Kilchoan and West Ardnamurchan

The Ardnamurchan peninsula sticks out into the Atlantic to the west of Fort William in Highland Scotland. It is most easily accessed by turning off the A82 trunk road and boarding the Corran Ferry, which takes four minutes to cross Loch Linnhe but makes approaching Ardnamurchan seem like crossing to an island. The journey from Corran to Kilchoan, much of it along single-track roads, takes about an hour and a half.

The Highland region of Ardnamurchan includes Sunart, Moidart and Morvern, but Ardnamurchan originally described the peninsula to the west of Acharacle and Salen.

Even the name Kilchoan can be confusing.  We live in the crofting township of Ormsaigbeg which, with the crofting townships of Ormsaigmore and Kilchoan, make up the geographical village of Kilchoan.  Taken as a whole, Kilchoan is the largest settlement on West Ardnamurchan, boasting a church, a primary school, a pub/hotel, a shop, a community centre which includes a medical facility and a tourist information desk, a Learning Centre, a fire station, a coastguard station and a telephone exchange.  By comparison, the other villages of West Ardnamurchan are small, the smallest having a resident population of one.

Some 300 people make up the permanent population of West Ardnamurchan, but this number increases hugely in summer as our visitors arrive.  A few have a holiday homes; more often, houses and caravans provide accommodation for weekly rentals. There are also hotels, camp sites, and caravan and motorhome parks.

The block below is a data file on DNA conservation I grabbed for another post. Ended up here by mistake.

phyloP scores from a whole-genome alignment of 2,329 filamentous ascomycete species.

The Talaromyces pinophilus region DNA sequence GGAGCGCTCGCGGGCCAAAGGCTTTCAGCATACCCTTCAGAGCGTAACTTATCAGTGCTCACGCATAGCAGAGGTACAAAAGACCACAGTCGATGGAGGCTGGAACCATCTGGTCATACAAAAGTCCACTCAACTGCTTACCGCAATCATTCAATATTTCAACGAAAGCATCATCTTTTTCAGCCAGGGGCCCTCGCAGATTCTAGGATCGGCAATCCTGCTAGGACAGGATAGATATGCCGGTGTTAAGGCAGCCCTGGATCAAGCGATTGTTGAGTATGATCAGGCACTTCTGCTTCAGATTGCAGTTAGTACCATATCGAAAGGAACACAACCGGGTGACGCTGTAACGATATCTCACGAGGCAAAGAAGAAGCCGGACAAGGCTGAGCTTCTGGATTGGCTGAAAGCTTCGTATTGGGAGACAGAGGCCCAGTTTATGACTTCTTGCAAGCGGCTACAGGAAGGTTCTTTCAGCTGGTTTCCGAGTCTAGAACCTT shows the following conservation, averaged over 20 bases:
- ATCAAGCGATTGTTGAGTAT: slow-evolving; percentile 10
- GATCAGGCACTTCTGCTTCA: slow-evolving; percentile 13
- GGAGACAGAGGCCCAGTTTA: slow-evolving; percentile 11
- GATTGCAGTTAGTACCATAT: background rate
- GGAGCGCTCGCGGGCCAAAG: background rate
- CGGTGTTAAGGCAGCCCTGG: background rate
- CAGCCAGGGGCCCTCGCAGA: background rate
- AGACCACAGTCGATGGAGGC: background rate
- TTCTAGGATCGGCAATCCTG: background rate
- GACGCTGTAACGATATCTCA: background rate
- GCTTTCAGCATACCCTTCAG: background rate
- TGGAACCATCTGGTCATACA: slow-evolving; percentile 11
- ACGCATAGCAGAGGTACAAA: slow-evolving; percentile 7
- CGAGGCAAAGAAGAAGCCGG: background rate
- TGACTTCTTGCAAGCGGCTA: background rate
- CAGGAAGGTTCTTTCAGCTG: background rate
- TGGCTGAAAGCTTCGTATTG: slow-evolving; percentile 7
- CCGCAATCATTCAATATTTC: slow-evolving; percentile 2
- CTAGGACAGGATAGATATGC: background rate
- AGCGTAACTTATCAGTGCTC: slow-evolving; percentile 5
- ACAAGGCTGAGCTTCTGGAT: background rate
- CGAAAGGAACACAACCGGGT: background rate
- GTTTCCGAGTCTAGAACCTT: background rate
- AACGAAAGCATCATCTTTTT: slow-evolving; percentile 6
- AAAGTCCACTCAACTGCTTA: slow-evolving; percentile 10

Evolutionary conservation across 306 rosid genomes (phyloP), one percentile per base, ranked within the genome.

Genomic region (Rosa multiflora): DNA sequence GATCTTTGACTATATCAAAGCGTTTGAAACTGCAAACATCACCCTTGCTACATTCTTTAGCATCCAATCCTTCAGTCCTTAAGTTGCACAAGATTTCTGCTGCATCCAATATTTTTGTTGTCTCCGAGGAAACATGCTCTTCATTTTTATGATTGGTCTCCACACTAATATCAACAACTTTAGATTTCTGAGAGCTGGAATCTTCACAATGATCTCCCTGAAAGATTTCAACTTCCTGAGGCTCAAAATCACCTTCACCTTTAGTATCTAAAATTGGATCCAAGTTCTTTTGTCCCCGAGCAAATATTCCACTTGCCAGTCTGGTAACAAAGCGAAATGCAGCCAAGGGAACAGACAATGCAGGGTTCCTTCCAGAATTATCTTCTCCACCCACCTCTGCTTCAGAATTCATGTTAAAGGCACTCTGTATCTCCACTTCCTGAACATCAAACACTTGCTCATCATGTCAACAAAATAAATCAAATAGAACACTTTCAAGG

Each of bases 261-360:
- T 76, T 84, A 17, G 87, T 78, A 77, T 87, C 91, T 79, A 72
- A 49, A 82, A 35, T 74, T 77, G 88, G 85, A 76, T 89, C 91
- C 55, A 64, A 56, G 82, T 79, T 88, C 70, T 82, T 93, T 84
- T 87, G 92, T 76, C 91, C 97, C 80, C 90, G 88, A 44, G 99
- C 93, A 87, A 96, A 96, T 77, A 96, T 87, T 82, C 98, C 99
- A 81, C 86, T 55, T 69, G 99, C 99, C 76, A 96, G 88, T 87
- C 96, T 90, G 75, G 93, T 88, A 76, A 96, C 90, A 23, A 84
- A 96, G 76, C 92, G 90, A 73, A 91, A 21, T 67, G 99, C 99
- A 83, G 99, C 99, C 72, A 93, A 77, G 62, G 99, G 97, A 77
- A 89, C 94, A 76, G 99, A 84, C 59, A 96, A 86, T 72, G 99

Ardnamurchan is a stunningly beautiful location which is renowned for its empty spaces, white sand beaches and abundant wildlife. This includes pine martens (the one above was photographed on our front terrace), badgers, foxes, red, roe, fallow and muntjac deer, sea and golden eagles, peregrines and buzzards, while the Sound of Mull has cetaceans including dolphins and minke whales, seals, otters and basking sharks. The peninsula is also one of the last refuges of the Scottish wildcat.

The area is steeped in history, with evidence of settlement going back some 6,000 years. Ardnamurchan is, by past standards, severely depopulated, having suffered in the clearances that resulted in a large proportion of its people leaving, either to move south to the central belt or overseas, to Canada, the United States, Australia or New Zealand.  Neolithic structures like Greadal Fhinn (above) and abandoned villages are some of the fascinating features of the countryside.

Those indigenous people who remained on the land have, for some two hundred years, won a hard living by following an agricultural system called crofting, describe don the Heritage Ardnamurchan website here.

As West Ardnamurchan has few fences, it is possible to roam far and wide across its wilderness of mountains and moorland.  Miles of rugged coastline hide wonderful, white-sand beaches, the most famous of which are at Sanna, at the western end of the peninsula. However, there are many small, secret beaches to be found, like the one in the picture which has views northwards to Skye, Rum, Eigg and Muck, where a day can be spent without seeing another human.

The most westerly point of mainland Britain is at Ardnamurchan Point lighthouse.  There is a Visitors Centre, exhibition, cafe and shop, and tours up the lighthouse tower with views across the Minches to the Outer Hebrides.  This is a good place for spotting ocean life.